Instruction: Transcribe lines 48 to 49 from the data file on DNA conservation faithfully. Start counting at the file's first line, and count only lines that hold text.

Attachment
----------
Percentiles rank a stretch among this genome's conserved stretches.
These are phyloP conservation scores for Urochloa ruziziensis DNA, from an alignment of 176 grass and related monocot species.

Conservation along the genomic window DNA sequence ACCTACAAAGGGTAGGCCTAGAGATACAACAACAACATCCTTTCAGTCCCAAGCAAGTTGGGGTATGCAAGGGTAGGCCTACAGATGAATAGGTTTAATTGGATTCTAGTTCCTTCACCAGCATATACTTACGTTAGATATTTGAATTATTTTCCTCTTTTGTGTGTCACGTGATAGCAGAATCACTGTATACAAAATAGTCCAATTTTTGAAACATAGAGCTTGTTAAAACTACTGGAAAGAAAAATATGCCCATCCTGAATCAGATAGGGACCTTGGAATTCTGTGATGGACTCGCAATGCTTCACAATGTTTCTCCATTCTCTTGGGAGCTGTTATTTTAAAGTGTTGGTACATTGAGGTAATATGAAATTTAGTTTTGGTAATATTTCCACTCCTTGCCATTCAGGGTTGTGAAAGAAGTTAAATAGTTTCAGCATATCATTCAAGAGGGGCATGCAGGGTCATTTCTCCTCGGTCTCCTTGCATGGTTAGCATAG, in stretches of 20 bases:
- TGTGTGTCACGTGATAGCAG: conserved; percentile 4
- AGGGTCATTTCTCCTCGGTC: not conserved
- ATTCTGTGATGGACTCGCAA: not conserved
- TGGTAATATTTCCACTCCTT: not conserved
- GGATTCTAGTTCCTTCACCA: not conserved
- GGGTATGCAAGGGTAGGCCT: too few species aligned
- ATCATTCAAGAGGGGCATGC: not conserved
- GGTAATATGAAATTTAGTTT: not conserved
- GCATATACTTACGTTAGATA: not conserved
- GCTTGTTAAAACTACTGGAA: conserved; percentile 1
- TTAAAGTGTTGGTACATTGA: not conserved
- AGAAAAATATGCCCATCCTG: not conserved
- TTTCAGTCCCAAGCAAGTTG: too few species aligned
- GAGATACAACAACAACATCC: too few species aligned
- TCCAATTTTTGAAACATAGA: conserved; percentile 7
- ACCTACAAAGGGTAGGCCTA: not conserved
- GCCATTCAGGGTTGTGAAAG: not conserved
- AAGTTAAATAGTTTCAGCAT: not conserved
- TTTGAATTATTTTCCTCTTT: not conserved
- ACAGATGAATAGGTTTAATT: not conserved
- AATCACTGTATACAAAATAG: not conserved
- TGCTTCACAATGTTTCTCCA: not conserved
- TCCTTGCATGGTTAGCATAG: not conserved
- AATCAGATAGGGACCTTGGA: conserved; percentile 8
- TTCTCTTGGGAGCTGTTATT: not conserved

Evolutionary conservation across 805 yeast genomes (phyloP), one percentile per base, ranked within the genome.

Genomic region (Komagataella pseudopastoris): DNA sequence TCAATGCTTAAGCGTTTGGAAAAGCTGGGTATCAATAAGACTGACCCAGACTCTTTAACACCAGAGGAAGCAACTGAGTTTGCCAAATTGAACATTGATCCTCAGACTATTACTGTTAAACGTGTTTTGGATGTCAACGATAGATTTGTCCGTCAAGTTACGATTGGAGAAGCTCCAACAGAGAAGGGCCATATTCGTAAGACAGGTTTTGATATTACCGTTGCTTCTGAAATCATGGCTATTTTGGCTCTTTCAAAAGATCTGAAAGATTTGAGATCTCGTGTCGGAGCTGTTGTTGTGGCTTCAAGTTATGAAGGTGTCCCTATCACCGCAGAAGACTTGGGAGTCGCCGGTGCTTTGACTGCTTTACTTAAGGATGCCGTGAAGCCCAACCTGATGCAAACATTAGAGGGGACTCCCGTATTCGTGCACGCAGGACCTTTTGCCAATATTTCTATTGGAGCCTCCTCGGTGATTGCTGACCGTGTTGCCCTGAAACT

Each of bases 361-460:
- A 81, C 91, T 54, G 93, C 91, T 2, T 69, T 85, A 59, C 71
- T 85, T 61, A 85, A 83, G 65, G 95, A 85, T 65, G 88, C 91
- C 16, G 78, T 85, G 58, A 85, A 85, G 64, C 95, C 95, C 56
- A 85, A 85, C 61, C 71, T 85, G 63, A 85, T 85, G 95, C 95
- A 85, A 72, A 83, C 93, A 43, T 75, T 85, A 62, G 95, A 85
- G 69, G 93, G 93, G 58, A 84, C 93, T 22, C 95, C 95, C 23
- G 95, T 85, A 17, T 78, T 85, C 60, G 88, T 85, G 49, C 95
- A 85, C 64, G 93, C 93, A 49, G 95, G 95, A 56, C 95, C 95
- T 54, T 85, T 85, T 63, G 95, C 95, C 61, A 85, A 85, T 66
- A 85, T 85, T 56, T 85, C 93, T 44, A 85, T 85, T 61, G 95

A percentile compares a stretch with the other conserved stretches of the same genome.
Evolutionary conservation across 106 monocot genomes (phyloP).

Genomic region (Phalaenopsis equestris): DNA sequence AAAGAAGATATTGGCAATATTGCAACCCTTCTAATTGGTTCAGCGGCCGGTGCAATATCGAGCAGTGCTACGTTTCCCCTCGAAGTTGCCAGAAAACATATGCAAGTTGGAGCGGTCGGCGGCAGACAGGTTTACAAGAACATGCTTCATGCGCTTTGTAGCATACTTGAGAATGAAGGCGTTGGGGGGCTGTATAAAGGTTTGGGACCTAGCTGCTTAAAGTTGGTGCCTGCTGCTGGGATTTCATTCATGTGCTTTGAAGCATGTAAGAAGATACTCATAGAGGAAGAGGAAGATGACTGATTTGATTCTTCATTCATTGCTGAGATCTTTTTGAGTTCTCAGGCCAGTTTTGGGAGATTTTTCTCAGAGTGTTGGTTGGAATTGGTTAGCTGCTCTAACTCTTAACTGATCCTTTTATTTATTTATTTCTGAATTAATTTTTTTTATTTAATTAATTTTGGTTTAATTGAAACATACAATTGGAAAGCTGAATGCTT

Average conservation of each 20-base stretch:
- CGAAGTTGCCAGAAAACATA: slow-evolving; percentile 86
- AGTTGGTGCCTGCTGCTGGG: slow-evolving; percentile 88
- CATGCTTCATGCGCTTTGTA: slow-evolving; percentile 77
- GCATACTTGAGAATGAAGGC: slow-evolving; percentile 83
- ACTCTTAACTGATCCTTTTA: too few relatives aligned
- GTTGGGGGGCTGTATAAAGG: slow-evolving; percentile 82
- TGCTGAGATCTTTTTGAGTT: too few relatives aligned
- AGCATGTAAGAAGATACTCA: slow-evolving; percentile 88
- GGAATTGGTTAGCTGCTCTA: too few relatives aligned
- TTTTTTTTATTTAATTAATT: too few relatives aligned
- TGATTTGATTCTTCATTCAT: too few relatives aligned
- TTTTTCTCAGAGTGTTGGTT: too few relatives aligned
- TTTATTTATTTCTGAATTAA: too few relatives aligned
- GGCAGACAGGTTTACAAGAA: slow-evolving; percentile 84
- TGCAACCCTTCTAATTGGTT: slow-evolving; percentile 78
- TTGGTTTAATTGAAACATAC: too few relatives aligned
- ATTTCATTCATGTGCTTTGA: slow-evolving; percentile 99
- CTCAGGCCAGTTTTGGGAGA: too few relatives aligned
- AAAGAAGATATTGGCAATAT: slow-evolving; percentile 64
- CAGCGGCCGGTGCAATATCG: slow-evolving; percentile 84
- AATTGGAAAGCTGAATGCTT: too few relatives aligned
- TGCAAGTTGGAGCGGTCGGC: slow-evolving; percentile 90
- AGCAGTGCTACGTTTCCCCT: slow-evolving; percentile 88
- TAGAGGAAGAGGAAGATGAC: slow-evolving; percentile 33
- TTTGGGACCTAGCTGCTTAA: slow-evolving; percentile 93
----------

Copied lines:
- CATGCTTCATGCGCTTTGTA: slow-evolving; percentile 77
- GCATACTTGAGAATGAAGGC: slow-evolving; percentile 83